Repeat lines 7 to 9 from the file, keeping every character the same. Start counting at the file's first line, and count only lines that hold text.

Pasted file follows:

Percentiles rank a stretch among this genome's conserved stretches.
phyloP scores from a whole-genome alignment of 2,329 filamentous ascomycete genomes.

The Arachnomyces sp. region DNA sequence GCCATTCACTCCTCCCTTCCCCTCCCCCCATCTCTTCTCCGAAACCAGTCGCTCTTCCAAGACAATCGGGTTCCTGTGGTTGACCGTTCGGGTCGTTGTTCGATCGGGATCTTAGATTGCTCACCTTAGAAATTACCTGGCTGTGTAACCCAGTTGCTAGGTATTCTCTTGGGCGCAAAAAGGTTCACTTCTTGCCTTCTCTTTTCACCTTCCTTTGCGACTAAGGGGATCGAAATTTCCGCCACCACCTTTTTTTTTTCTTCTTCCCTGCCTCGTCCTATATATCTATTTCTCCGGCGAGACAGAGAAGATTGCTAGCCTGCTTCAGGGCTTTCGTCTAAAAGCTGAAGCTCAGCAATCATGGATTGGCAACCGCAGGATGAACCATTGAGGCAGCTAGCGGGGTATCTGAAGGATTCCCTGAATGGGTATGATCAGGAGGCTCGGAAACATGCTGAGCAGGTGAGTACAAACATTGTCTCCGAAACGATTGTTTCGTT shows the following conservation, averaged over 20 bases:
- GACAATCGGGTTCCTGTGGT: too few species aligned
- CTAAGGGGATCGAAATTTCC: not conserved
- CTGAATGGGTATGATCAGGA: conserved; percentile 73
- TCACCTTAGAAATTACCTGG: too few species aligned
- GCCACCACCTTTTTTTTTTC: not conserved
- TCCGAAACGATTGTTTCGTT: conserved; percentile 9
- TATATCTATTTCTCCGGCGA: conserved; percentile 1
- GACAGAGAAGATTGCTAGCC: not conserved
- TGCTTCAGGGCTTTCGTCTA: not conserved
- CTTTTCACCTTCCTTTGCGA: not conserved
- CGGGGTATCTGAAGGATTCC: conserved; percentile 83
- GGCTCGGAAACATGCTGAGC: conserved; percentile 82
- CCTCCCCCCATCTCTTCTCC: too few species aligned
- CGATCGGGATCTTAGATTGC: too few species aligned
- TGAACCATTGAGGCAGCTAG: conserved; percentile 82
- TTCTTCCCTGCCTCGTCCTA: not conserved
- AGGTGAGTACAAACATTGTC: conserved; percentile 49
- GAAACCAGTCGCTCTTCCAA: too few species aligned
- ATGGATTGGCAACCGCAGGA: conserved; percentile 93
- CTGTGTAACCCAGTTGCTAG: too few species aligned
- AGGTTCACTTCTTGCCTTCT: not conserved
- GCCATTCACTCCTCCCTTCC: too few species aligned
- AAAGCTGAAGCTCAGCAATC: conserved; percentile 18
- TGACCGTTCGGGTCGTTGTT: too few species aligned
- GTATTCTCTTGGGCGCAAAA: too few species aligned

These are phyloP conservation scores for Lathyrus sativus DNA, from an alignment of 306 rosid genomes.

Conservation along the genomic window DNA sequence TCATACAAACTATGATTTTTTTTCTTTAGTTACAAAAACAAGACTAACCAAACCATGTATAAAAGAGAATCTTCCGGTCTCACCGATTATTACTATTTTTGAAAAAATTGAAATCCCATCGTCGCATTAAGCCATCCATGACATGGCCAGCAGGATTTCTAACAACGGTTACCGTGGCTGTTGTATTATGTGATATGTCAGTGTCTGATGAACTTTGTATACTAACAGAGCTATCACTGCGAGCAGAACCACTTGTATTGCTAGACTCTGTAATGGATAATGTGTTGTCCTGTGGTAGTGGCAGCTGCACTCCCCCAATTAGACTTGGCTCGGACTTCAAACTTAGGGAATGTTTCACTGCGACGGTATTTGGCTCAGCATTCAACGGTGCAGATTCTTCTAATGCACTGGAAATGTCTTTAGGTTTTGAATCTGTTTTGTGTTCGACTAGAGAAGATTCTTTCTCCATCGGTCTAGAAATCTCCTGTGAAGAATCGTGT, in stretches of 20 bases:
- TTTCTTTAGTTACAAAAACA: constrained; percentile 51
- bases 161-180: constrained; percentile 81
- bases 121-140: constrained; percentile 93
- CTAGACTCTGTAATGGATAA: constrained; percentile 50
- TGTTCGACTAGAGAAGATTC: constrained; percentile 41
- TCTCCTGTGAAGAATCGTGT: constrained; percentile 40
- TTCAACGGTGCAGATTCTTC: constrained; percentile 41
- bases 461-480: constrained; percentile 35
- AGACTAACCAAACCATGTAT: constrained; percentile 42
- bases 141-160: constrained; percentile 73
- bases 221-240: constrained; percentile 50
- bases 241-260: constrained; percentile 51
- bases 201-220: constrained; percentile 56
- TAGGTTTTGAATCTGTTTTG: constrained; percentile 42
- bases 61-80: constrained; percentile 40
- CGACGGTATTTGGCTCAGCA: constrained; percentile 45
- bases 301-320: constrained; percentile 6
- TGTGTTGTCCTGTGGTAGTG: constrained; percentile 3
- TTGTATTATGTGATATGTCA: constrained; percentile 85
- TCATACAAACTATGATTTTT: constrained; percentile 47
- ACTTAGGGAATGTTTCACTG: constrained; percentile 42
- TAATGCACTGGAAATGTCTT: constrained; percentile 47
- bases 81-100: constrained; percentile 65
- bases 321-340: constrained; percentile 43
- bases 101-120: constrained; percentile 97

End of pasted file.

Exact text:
- TCACCTTAGAAATTACCTGG: too few species aligned
- GCCACCACCTTTTTTTTTTC: not conserved
- TCCGAAACGATTGTTTCGTT: conserved; percentile 9